Here are some steps to help reduce ocular migraine stroke risks. If you are experiencing an ocular migraine, you become aware of a growing spot that starts off little, but continues to get bigger. It can be difficult to see the difference between this and just plain migraine aura.
Dr. Carolyn Bernstein, author of The Migraine Brain, has a warning in her book:
"Warning: if your aura lasts longer than an hour, contact your doctor. Although it's rare, this can be a sign that you are in danger of a migraine-related stroke, a very uncommon disease" (p. 97).
Another bit of confusing data increasing ocular migraine stroke risk is that it does not always have the pain phase, but in some cases, it does. We are all so different. There are several types of migraines that can cause a variety of visual disturbances, such as hallucinations, blindness or visual auras. With the variety of symptoms that are possible, at times, a stroke could be confused with a classic migraine attack, especially if you have a history of migraines.
With ocular migraines, the pain is typically around the eye and is accompanied by symptoms such as double vision (diplopia), nausea, and vomiting. It is important to discuss this with your physician if you are concerned or at risk.
So what is the connection between strokes and ocular migraines? The connection between the two is relatively recent.
It is still not clear why there is a connection and how important this connection is.
The current theory is that all types of migraines increase a person's risk of having a stroke, not just ocular migraines.
Research is leaning toward the theory that there is a genetic link, which may explain why some people who suffer from ocular migraines may be at a slightly higher risk for stroke, but that this link is also between many types of migraines and dare I say regular strokes.
Individuals who suffer from ocular migraines usually suffer from the pain phase of classical migraine headaches as well. With this type of migraine, the headache pain typically comes after the irregular visual disturbances.
This is sometimes followed by a colored, zigzag border. There is not a known cause for this stroke, but theory is that it may be caused by stimulation of nerves at the back of the brain.
Here are some ways to reduce your risks.
The best way to deal with this is prevention.
Make every attempt to avoid factors or foods that have been known to trigger the migraine episodes.
These are more common in women, and those under the age of 40, by the way. Other conditions such as sickle cell disease, lupus, epilepsy, depression and hardening of the arteries, are also believed to be risk factors.
Always check with your physician, especially if there is a change in what you have normally been experiencing. Focus on staying healthy, lowering whatever risk you can. Don't smoke or take illegal drugs and always check with your physician regarding medications you are already taking to evaluate the risk of any of them triggering your migraines.
Check your supplements too, just to be sure they don't interfere with anything you don't know about.
Your doctor will most likely order some tests to help eliminate other neurological causes like those mentioned above. This is very important. Never just take things for granted. S/he will eliminate risk factors like: blood clots, brain tumors and other types of strokes. Once this is done, then you can focus on attempting to find the triggers that set off your ocular attacks.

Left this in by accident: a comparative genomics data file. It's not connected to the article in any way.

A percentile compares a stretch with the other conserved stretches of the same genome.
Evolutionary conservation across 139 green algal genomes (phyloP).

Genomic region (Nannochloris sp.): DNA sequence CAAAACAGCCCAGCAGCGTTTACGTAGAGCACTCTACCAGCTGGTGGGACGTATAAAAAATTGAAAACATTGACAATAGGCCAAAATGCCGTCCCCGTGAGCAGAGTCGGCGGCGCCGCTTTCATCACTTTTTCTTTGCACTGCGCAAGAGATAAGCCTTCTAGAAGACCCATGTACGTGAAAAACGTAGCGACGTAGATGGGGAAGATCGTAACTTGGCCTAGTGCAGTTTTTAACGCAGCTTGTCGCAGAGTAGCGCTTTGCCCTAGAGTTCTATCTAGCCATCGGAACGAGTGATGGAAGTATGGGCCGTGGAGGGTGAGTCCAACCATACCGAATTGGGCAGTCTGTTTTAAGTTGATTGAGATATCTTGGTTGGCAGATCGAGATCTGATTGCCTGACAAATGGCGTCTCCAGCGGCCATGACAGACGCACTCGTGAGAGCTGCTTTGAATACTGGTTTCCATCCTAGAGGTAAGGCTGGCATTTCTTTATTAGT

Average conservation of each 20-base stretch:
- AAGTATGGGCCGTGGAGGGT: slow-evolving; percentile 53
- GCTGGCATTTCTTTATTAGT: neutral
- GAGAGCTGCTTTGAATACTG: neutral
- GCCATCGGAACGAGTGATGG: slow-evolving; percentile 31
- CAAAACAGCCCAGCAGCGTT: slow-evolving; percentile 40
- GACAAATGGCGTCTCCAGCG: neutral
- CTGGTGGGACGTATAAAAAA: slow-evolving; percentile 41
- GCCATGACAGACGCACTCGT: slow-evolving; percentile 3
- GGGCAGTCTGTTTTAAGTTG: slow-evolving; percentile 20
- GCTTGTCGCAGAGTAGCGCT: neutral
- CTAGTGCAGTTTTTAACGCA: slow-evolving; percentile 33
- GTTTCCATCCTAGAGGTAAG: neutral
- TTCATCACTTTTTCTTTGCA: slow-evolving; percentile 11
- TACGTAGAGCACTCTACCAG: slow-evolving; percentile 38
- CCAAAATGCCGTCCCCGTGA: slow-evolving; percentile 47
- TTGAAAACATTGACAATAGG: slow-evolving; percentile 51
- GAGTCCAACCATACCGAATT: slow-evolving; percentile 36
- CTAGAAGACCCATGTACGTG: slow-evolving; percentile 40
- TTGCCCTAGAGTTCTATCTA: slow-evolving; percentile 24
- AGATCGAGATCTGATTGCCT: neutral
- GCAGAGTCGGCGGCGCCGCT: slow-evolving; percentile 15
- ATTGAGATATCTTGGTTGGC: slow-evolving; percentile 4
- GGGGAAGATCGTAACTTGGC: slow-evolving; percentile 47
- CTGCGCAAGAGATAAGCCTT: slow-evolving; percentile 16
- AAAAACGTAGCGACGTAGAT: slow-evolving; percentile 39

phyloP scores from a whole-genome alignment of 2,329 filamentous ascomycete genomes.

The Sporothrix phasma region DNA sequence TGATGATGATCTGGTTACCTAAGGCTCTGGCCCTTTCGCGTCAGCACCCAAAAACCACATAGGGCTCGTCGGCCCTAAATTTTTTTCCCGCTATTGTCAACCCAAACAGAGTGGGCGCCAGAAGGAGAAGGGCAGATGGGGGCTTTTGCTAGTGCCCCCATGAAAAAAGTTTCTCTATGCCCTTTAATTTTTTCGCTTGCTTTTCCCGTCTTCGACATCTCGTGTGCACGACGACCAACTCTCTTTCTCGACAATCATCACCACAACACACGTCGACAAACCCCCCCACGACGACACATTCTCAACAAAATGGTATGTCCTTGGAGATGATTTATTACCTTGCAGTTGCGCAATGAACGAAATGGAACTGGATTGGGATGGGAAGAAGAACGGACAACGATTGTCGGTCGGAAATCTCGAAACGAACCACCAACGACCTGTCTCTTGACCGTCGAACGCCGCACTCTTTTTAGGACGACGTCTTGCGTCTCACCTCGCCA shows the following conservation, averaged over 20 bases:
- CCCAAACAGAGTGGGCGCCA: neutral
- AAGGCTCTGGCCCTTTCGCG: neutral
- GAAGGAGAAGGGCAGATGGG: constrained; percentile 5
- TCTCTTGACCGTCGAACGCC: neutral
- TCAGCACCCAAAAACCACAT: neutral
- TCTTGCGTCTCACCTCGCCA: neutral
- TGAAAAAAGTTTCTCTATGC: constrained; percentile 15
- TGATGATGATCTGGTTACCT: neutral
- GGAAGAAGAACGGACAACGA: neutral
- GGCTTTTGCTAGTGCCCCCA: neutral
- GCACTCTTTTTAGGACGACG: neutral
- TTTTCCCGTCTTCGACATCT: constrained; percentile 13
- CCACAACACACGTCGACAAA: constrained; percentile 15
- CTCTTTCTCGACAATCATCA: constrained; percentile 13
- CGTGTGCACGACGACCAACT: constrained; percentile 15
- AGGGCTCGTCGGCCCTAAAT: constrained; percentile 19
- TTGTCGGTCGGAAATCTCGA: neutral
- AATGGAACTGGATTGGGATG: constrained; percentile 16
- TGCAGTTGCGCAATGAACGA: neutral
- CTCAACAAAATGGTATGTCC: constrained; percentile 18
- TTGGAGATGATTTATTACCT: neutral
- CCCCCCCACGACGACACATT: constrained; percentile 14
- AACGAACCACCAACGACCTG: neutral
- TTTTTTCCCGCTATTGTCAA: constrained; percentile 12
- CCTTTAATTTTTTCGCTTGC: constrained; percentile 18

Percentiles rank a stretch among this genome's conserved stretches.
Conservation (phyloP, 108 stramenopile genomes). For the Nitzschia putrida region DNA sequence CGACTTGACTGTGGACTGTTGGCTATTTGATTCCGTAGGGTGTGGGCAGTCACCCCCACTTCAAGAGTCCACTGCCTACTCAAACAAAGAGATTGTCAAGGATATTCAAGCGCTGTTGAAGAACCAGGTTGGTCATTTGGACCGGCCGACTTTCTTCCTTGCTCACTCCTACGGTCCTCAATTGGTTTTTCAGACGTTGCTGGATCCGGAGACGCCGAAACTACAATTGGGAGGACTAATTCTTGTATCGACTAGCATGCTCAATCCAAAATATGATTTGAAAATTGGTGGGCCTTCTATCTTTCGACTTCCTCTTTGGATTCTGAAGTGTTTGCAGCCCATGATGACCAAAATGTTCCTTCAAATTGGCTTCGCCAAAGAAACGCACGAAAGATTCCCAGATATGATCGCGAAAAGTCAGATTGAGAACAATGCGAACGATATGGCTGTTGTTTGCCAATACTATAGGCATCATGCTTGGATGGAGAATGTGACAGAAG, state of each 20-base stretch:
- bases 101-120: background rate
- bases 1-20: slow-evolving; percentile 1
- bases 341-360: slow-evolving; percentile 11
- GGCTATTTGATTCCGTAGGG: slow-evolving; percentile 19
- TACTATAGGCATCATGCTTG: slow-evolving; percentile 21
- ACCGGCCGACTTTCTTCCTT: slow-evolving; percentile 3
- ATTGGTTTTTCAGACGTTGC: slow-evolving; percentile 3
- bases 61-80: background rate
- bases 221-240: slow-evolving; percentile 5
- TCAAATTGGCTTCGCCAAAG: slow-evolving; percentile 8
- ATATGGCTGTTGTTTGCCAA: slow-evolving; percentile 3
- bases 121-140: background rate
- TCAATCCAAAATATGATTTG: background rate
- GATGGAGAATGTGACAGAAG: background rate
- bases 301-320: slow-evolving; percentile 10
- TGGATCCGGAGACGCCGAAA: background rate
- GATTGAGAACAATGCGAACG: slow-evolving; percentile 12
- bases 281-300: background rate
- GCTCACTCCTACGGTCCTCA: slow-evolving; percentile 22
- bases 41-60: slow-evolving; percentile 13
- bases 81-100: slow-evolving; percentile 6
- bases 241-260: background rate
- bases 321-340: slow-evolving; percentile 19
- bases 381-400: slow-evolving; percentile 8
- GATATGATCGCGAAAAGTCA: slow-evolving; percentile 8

Dr. Charles Slonim says that “the brain is our central command center for all body functions, so tumors, aneurysms, strokes and degenerative diseases can have myriad signs and symptoms.” It is best to seek immediate medical attention if you experience anything out of the normal, from your normal migraine attacks like:
• “A noticeable disruption of any of the five basic senses (seeing, hearing, smelling, tasting, touching).
• A sudden change in mental status, such as unusual memory loss or inability to recognize a familiar face.
• Difficulty in ambulating, which includes walking in a straight line or standing in place without falling.
• Difficulty in communicating, such as slurred speech.”
Stress is always considered a trigger for migraines, so make all effort to stay away from stressful situations where humanly possible.
Your lifestyle can definitely effect the occurrence of your migraines. Exercise regularly, get plenty of rest, stay well hydrated and enjoy yourself as often as you can.
And learn some relaxation techniques. This post has an easy migraine relaxation method, and you can get guided meditation CD's.
The fewer migraines you experience, the fewer episodes of ocular migraine strokes you will experience.
If you have ocular migraines, like I do, and you are more at risk of having an ocular stroke, educating yourself more is a wise option. Ask your Doctor for more information and ask questions until you understand.
Here are other articles with different details:
Knowing what to watch for reduces my anxiety!
I like all of these books for additional information on migraines, they all provide a wealth of information:
Here are some of the things I do to help prevent any future attacks and reduce any ocular migraine stroke risks:
What lifestyle choices have you made to reduce any stroke risks from happening in your life?
Reference for Ocular Migraine Stroke Risks:
1. Bernstein, Dr. C. (2008) The Migraine Brain. Pocket Books: NY. (p. 97).
2. Slonim, Dr. Charles (2015) Ocular Migraines. [Online] Available: http://www.allaboutvision.com/conditions/ocular-migraine.htm
Associated Conditions - Stroke
How to Reduce Ocular Migraine Stroke Risks